Arab Banking Corp., a lender partially owned by the Central Bank of Libya, borrowed money from the Federal Reserve on 73 separate occasions in the 18 months following the bankruptcy of Lehman Brothers in 2008.
News of the Fed loans to Libya emerged as the U.S. central bank released – after much opposition and idle threats of impending financial doom – documents that disclosed the names of financial institutions that borrowed from the Fed’s discount window during the financial crisis.
According to the Fed documents, Arab Banking Corp. (ABC), then 29%-owned by the Libyan state, had total borrowings in that period of $35 billion. The Federal Reserve noted that all the discount window loans made during the financial crisis were repaid with interest.
It is quite ironic how a true story such as this emerged on April Fool’s Day, particularly as the U.S. continues to participate in air strikes against Libya and Muammar Qaddafi.
According to the U.S. Treasury Department, ABC received an exemption that permits the bank to continue operating while prohibiting it from being involved in any transactions with the government of Libya.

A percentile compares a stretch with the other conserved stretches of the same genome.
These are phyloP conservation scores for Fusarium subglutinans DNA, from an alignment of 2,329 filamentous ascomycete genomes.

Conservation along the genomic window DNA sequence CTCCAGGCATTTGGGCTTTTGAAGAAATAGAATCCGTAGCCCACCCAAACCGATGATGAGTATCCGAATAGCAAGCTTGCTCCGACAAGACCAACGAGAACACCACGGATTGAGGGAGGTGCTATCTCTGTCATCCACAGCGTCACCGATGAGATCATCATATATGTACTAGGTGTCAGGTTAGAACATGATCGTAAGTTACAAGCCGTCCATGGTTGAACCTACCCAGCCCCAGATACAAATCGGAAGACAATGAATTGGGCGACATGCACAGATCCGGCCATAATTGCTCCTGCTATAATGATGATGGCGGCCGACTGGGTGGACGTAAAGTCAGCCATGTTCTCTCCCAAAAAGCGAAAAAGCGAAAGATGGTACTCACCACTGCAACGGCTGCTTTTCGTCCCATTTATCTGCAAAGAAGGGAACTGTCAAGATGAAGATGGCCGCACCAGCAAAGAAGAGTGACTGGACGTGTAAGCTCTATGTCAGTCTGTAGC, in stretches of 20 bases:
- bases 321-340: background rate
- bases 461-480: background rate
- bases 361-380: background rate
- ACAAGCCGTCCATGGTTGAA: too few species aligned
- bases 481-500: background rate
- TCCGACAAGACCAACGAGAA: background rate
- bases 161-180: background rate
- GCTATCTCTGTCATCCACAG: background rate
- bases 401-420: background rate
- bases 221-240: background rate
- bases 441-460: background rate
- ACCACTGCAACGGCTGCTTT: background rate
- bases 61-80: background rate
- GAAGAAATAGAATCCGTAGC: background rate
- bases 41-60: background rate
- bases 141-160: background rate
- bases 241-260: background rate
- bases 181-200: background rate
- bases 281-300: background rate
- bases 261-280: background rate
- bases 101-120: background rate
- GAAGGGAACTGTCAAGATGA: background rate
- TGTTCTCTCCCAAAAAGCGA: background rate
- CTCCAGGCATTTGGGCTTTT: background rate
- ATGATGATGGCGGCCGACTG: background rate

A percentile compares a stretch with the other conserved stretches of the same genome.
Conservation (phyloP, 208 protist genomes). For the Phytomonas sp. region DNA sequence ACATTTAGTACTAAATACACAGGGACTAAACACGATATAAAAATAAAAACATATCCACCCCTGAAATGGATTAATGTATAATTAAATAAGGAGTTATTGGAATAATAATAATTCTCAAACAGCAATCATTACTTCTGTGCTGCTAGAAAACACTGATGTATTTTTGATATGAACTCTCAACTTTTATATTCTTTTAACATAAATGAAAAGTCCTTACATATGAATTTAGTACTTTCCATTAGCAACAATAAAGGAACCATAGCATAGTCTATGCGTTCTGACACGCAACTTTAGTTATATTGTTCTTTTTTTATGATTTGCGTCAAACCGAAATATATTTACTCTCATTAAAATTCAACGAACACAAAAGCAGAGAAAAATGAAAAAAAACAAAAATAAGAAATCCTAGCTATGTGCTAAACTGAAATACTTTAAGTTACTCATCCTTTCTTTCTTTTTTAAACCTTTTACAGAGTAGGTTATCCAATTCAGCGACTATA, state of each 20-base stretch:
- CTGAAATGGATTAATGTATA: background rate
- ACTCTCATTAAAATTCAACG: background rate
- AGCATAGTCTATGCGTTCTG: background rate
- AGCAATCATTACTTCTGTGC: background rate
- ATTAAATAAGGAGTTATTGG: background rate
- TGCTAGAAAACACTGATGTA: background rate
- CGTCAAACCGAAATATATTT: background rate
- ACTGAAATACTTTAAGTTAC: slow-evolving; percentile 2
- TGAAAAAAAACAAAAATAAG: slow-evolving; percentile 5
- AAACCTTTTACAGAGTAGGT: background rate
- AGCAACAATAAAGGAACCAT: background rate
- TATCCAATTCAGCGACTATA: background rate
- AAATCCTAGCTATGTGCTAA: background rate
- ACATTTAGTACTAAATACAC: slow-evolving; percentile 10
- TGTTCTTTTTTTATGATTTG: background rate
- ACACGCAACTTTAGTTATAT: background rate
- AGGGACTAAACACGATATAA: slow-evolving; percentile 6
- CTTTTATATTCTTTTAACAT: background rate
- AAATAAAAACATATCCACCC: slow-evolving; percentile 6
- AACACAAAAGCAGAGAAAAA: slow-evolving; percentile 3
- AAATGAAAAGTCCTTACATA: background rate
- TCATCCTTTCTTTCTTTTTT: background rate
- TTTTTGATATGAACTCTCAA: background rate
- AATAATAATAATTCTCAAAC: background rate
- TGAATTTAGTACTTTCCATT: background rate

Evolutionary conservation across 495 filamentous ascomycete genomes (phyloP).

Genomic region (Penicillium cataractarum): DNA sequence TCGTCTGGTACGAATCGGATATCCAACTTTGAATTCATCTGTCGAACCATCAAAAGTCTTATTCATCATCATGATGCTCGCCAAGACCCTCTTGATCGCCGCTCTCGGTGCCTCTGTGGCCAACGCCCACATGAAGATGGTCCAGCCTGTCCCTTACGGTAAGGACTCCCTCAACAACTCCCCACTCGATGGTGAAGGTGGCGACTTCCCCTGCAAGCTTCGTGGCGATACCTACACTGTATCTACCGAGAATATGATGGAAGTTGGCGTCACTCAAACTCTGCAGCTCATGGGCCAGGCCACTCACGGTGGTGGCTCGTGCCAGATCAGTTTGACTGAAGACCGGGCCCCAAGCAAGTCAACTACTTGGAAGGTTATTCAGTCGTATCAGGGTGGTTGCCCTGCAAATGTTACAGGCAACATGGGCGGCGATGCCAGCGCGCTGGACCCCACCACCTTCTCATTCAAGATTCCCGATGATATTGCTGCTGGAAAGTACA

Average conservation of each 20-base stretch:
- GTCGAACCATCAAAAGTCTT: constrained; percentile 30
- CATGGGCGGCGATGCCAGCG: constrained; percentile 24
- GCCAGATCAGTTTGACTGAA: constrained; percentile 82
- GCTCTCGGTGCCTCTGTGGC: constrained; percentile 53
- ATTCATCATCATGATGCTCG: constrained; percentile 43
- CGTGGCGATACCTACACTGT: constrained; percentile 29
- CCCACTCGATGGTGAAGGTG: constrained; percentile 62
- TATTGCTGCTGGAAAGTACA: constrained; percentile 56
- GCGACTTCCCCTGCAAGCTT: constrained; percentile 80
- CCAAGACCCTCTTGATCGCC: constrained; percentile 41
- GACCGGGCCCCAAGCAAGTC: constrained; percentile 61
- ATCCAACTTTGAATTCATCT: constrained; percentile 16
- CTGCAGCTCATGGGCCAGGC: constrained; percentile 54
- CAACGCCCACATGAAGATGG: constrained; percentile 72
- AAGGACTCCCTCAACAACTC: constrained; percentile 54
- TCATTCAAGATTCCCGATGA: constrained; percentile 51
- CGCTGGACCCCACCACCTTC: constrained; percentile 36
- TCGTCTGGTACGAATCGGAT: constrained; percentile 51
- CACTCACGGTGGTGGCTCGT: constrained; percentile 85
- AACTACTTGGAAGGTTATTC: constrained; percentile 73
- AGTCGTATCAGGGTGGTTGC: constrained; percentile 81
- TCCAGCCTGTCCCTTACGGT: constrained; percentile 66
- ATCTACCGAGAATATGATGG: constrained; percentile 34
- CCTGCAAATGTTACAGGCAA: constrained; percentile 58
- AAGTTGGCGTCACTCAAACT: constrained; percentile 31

Senator Bernard Sanders of Vermont, an independent who caucuses with Democrats, wrote in a letter to Fed and U.S. officials including Ben Bernanke and Tim Geithner that “It is incomprehensible to me that while creditworthy small businesses in Vermont and throughout the country could not receive affordable loans, the Federal Reserve was providing tens of billions of dollars in credit to a bank that is substantially owned by the Central Bank of Libya.”
Sanders went on to say in the letter that “It is today escaping the economic sanctions imposed to hobble Muammar Qaddafi’s brutal regime. Why would the U.S. government exempt the Arab Banking Corporation from economic sanctions when it is primarily owned by the Central Bank of Libya?”
A spokesman for the New York Fed declined to comment on these developments.